There are Two Types of Lawyers
There are two types of patent lawyers: outside counsel and inhouse counsel.
Each type of lawyer plays a completely different role, and the two types are at a constant battle with each other. It is not to say that there is a war, but there are diametrically opposed interests between them.
Startup entrepreneurs typically have no idea about this. The only people who may have an inkling about this conflict are those who directly managed a legal matter within a big company.
Big companies have inhouse counsel. These attorneys have a single client: the company. Their job is to look out for the best interests of the company and nothing else.
Outside counsel work for a firm. The firm may be a single person or 10,000 attorneys, but their obligation is to the firm.
Outside counsel often have loads of experience in specific issues, and their knowledge can be very valuable. Also, outside counsel typically has lots of grunts (called “associates”) who can do the heavy lifting. The associates typically do all the work.
Outside counsel is concerned about getting patents. Inhouse counsel is concerned about getting good patents. These two things are diametrically opposed. Outside counsel’s duty of care is only to get something through the Patent Office. Inside counsel’s job is to make sure those patents are good.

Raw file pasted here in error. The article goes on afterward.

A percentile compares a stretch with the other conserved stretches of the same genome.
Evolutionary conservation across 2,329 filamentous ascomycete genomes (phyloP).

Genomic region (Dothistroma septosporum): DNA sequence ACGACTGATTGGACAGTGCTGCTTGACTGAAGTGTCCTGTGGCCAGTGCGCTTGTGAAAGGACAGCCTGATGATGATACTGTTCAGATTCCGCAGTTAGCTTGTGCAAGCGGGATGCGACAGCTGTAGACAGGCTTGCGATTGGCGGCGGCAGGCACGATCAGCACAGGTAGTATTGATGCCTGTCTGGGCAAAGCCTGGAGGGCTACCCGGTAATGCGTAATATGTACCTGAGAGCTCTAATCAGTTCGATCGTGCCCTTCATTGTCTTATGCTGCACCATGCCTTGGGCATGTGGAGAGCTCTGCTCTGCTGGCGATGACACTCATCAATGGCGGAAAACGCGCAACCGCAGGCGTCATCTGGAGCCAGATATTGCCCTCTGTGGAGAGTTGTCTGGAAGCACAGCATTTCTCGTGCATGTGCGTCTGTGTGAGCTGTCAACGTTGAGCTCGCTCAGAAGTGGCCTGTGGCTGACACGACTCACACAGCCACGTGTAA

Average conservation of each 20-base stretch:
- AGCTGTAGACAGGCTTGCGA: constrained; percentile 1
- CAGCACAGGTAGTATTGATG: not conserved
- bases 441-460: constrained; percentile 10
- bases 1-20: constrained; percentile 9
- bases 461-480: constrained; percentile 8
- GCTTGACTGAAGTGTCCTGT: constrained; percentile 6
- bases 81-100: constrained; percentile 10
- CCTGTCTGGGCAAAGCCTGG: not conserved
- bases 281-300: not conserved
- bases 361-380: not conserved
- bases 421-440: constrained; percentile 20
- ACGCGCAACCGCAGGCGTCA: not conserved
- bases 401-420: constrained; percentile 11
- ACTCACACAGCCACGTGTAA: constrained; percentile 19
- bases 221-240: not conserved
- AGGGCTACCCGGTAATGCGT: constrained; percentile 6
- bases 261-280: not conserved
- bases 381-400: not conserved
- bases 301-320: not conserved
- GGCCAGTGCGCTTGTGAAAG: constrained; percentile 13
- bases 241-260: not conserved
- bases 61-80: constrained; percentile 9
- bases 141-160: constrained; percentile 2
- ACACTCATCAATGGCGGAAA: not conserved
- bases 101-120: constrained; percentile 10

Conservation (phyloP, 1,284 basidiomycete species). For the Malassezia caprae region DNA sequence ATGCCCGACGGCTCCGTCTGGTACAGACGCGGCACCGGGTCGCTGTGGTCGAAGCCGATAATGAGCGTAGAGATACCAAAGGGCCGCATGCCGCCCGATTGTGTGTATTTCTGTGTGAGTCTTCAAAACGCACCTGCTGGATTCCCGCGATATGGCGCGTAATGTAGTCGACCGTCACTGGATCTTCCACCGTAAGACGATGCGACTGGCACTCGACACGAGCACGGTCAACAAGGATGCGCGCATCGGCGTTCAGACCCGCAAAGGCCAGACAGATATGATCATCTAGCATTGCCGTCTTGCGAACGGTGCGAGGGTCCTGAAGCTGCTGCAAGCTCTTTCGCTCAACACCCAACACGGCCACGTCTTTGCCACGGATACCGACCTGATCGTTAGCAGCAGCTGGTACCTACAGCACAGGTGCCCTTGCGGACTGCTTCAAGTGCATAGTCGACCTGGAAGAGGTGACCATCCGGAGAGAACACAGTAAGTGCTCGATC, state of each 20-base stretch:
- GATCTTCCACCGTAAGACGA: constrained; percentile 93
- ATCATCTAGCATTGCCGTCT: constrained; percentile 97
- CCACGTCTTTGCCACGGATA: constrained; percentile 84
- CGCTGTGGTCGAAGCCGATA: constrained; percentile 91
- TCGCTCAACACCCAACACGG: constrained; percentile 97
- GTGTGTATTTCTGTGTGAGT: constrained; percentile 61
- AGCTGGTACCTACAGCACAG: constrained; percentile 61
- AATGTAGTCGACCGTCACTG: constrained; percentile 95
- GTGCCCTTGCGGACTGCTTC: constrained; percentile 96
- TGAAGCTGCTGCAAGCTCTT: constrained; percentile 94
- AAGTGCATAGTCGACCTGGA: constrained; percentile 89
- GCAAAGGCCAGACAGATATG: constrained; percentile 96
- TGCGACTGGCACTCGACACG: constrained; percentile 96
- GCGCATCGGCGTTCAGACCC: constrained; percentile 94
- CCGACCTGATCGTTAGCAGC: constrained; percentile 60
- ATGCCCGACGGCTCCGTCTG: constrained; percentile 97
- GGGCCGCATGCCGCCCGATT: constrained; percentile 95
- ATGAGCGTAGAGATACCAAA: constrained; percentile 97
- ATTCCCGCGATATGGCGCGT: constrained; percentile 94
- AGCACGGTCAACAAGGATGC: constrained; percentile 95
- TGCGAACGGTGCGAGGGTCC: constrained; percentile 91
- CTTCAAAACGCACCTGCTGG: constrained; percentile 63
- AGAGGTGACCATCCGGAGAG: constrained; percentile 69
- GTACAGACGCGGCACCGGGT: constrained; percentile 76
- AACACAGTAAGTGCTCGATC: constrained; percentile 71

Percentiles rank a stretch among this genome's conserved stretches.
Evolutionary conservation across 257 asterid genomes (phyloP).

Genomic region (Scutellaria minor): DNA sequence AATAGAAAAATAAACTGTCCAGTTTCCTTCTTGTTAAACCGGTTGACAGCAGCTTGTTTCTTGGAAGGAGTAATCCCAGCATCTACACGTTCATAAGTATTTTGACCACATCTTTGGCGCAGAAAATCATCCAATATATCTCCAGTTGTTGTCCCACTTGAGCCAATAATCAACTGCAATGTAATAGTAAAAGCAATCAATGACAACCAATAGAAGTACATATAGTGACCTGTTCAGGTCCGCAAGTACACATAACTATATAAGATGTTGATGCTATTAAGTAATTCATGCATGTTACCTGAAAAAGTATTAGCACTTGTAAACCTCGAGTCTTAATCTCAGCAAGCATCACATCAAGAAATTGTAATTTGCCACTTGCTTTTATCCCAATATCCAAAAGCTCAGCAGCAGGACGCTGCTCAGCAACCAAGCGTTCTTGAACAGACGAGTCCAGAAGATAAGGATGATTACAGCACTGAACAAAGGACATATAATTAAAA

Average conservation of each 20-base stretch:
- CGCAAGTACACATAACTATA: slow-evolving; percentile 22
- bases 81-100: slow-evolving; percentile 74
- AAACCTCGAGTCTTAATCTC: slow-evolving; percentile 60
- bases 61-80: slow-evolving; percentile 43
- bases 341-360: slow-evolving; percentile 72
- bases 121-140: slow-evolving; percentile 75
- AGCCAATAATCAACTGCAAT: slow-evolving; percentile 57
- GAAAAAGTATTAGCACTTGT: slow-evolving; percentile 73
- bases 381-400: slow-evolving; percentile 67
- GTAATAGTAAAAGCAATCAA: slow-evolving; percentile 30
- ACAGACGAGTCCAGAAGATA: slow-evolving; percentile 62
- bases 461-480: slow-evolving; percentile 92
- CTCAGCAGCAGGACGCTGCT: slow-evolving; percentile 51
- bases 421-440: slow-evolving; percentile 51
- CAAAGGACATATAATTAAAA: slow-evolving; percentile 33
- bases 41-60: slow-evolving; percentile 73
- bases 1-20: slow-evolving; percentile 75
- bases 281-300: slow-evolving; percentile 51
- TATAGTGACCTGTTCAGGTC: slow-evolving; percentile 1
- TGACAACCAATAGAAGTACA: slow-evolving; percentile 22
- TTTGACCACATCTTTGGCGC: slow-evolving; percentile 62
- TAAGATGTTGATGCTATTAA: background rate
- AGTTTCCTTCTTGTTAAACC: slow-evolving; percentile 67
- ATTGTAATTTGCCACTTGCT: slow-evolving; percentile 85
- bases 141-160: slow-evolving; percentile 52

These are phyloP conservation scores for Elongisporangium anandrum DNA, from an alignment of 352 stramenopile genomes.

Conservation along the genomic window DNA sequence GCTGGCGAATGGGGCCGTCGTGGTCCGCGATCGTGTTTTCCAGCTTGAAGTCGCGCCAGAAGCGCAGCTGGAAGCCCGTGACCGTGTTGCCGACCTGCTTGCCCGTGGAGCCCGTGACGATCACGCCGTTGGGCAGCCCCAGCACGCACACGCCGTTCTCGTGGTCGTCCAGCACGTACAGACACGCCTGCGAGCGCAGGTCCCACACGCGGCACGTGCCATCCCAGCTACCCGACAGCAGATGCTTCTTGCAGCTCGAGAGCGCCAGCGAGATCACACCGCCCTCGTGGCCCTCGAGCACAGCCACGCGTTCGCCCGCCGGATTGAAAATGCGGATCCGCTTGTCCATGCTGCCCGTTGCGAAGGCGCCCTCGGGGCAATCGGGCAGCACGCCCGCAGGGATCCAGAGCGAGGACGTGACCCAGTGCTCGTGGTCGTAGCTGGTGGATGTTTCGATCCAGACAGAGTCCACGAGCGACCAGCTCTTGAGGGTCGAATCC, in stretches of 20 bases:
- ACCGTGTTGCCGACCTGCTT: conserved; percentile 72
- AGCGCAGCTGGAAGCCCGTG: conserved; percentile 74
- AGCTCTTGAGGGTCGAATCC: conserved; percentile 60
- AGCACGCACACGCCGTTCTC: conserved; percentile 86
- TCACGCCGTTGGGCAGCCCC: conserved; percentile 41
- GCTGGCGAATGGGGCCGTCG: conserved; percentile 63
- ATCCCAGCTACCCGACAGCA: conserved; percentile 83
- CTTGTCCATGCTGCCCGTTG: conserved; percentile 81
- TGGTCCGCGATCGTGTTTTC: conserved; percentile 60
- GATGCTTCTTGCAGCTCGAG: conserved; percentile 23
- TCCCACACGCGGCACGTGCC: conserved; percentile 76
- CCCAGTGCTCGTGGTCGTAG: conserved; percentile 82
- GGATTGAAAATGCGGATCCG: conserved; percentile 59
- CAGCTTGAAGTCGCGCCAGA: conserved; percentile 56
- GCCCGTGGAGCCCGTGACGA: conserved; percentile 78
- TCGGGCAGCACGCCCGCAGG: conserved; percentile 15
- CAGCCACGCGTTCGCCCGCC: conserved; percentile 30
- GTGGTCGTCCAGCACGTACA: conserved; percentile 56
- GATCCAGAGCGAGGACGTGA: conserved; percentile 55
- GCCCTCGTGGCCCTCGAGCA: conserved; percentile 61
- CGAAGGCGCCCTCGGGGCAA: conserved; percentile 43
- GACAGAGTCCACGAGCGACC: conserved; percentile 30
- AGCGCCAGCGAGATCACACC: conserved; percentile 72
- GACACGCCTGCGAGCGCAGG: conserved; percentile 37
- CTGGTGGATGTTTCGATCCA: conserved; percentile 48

Inhouse counsel is worried about how valuable the patents will be over the next 20 years. They are the ones who have to live with the patents, long after outside counsel has been paid. Inhouse counsel has a lot more skin in the game than outside counsel.
When I was outside counsel for Microsoft, the inhouse attorneys had strict guidelines for what made a patent “good” or “bad.” They studied all the litigation and developed very sophisticated rules and best practices that they enforced on us. Microsoft, being a software company, also developed an automated patent application analyzer that read our patent applications to check for errors and generate statistics about our performance.
If you hire outside counsel, just like Microsoft did, you are ultimately responsible for the outside counsel’s work product.
You, not the outside counsel patent attorney, need to know if the patent application was well written or not. You, not the outside counsel, need to know if the claims are enforceable and detectable.
Most entrepreneurs think, wrongly, that hiring a patent attorney is merely all they need to do. Magically, they are “protected.” In reality, they merely hired a workman to do a task, and the entrepreneur needs to manage that process.